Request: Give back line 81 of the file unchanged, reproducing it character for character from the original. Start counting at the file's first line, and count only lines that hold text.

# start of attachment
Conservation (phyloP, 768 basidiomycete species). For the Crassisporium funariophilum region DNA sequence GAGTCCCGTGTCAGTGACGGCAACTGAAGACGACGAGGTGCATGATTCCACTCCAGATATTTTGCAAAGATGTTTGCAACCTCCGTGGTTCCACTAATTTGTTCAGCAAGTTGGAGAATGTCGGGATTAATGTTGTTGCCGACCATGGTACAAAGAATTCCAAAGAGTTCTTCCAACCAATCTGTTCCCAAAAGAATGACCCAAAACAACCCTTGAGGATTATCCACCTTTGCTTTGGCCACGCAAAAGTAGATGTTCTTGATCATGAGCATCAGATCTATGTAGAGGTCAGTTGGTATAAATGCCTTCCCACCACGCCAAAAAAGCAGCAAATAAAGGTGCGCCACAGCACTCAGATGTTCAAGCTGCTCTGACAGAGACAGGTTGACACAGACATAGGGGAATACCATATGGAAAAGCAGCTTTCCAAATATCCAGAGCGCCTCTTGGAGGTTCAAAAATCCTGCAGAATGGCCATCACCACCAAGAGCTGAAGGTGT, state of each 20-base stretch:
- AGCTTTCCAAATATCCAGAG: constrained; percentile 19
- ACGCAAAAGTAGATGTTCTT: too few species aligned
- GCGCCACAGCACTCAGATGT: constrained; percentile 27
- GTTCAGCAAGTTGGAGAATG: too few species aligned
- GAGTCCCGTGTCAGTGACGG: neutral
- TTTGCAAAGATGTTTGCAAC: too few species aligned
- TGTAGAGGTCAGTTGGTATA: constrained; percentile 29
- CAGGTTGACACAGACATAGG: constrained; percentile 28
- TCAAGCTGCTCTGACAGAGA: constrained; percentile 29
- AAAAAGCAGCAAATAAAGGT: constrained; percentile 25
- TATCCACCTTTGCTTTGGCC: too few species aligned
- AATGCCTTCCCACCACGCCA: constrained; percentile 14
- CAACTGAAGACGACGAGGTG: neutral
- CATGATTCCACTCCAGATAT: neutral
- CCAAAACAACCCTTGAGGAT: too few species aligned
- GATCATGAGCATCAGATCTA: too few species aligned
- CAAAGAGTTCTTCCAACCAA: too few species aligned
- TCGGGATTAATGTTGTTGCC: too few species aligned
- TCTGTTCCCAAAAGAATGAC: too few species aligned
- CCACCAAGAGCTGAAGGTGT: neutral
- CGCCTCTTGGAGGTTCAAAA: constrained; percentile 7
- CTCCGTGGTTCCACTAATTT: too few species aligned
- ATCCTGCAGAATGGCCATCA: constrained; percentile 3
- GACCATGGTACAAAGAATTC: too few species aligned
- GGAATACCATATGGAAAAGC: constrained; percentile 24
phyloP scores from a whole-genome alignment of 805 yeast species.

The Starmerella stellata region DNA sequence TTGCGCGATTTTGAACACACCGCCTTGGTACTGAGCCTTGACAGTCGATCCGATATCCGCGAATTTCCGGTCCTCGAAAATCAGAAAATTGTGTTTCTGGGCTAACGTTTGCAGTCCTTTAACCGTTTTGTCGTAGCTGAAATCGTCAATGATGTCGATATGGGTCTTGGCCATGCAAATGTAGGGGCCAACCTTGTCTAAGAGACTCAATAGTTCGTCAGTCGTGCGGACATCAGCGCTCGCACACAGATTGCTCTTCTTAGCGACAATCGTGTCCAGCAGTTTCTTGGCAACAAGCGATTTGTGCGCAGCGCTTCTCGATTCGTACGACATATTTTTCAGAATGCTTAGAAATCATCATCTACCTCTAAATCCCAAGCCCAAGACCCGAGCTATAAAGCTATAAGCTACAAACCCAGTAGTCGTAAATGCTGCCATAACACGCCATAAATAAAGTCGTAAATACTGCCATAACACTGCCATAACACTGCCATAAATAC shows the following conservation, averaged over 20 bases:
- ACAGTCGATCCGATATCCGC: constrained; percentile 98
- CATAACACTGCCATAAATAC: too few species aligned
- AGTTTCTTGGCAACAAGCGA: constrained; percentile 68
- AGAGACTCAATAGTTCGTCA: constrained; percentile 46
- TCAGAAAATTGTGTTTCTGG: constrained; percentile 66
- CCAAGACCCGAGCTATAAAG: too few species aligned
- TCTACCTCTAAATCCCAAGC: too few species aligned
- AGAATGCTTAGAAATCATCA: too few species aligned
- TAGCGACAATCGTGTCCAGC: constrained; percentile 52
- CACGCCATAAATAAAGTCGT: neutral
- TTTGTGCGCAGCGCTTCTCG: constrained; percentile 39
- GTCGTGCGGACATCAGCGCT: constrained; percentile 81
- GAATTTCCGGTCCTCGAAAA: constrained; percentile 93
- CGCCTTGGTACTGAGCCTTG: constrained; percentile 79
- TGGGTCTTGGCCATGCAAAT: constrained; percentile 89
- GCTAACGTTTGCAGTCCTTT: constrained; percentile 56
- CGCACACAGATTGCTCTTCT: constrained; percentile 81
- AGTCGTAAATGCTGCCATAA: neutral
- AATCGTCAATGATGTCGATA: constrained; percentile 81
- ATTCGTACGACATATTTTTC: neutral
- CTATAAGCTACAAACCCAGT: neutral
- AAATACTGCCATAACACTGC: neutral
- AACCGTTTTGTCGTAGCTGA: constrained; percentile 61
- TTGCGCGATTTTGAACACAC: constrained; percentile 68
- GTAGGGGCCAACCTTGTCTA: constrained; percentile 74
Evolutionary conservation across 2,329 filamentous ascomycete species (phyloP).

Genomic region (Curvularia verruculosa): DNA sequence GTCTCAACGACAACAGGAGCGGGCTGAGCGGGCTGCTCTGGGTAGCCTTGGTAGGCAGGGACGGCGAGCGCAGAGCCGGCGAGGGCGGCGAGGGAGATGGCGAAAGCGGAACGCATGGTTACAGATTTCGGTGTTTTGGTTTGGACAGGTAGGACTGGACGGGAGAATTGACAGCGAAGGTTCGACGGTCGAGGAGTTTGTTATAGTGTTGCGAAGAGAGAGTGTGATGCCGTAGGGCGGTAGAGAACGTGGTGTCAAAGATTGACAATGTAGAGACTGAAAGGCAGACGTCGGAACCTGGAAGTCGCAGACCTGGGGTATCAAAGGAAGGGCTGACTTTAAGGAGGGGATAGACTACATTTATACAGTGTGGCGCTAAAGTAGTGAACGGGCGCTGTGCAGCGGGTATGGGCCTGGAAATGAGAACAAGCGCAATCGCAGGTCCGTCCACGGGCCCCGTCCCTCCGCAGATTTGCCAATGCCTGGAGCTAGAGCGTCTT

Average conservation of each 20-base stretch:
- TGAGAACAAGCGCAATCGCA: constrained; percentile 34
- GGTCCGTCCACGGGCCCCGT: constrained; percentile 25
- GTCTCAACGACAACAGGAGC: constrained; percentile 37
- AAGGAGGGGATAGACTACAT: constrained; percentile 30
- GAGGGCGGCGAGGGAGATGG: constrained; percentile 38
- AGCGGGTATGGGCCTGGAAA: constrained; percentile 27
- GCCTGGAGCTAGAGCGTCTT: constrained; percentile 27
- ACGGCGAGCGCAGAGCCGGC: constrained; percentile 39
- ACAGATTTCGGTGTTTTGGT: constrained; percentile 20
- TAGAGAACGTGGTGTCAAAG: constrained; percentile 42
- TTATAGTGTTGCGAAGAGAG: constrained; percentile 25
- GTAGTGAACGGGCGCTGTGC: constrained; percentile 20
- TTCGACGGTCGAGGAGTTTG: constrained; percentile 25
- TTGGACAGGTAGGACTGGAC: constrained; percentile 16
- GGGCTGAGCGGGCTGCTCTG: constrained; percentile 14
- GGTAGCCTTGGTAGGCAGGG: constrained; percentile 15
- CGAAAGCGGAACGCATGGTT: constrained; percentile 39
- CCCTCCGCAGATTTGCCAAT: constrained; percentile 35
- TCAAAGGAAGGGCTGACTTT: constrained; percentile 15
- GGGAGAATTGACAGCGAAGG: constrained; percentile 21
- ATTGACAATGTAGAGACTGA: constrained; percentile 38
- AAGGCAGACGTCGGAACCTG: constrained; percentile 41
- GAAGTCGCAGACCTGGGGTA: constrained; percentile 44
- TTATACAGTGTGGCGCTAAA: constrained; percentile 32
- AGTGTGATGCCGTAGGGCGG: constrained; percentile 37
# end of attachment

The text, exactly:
- AGTGTGATGCCGTAGGGCGG: constrained; percentile 37